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August 1957

Pyrocatechol Amine (Catecholamine) Metabolism and Effects of Electroconvulsive Therapy

Author Affiliations

Montreal, Canada

From the Allan Memorial Institute of Psychiatry, McGill University.

AMA Arch NeurPsych. 1957;78(2):204-206. doi:10.1001/archneurpsyc.1957.02330380094013

A number of theories purport to refer the etiology of psychoses to a disturbance in the metabolism of the sympathetic neurohumors1,2 or to an alteration in the functional activity of the sympathoadrenal system.3,4 Similarly, some of the explanations advanced to clarify the role of electroconvulsive therapy (ECT) utilize the same frame of reference.5 Such hypotheses ought to be verifiable directly by the investigation of the metabolism of pyrocatechol amines (catechol amines) in psychiatric patients.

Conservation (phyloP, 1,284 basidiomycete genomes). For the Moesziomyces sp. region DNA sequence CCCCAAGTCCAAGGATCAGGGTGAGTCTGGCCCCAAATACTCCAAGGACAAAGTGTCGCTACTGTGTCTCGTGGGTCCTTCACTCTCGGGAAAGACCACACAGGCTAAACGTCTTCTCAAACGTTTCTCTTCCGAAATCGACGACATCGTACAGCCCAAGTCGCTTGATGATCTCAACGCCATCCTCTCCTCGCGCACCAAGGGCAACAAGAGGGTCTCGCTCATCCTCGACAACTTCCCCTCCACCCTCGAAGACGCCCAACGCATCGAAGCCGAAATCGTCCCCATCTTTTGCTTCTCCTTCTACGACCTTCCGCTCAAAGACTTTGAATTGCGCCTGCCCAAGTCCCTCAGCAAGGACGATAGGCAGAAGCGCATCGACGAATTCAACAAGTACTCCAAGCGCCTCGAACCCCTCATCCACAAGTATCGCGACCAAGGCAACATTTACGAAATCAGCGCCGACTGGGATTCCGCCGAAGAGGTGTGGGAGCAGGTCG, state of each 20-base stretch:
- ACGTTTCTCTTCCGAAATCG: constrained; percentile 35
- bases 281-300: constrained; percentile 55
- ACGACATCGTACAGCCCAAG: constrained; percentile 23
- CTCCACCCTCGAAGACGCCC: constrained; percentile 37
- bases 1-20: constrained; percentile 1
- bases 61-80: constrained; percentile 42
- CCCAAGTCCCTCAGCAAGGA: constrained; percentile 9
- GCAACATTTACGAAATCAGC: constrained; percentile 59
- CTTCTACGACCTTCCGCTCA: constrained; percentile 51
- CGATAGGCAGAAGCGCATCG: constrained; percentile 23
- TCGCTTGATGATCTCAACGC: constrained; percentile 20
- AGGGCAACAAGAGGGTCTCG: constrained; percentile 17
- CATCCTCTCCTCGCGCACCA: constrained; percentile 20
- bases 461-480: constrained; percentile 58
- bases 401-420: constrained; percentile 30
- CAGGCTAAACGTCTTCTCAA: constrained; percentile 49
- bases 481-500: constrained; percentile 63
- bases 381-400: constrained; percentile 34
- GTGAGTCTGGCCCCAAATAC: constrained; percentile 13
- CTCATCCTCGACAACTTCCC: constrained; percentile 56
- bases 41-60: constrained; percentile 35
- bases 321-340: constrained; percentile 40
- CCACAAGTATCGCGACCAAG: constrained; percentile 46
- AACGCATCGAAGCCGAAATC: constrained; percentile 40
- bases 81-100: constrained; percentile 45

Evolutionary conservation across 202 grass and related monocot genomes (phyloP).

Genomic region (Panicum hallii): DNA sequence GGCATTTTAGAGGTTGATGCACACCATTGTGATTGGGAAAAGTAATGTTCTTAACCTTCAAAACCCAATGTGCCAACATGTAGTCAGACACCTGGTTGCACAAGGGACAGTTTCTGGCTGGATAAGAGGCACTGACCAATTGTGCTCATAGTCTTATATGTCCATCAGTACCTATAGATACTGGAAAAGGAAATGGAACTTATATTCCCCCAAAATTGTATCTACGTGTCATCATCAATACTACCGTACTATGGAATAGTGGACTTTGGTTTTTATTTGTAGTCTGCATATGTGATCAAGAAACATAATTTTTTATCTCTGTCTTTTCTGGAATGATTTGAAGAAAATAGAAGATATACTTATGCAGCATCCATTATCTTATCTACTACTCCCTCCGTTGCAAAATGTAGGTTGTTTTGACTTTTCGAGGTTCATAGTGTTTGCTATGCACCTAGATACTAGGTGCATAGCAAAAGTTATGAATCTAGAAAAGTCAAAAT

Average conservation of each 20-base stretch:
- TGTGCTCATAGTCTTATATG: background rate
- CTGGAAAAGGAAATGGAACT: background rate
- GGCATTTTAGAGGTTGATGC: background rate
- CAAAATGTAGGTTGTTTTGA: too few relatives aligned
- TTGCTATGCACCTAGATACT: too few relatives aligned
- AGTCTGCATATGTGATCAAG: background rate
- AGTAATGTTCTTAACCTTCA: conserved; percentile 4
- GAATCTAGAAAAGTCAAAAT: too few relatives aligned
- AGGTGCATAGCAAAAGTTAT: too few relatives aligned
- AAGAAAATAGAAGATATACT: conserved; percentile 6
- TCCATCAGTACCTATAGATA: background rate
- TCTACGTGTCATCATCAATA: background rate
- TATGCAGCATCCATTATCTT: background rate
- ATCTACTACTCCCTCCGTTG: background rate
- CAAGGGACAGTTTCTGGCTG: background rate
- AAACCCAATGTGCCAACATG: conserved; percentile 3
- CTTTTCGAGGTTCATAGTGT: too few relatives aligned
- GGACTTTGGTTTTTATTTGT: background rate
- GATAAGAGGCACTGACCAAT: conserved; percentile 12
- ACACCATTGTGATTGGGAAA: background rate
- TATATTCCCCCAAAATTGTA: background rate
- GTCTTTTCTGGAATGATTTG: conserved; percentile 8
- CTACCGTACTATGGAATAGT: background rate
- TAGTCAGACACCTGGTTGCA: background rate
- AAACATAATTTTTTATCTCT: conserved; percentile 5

The release of pyrocatechol amines at sympathetic postganglionic nerve endings and from the adrenal medulla is well known,6 of course; but very little is understood about this release as it occurs after electrically induced convulsions. The finding by Weil-Malherbe5 of an elevated plasma epinephrine following ECT has provided more direct evidence of sympathetic involvement than had previously been available in man. Pekkarinen et al.7 have reported that administration of electroshock

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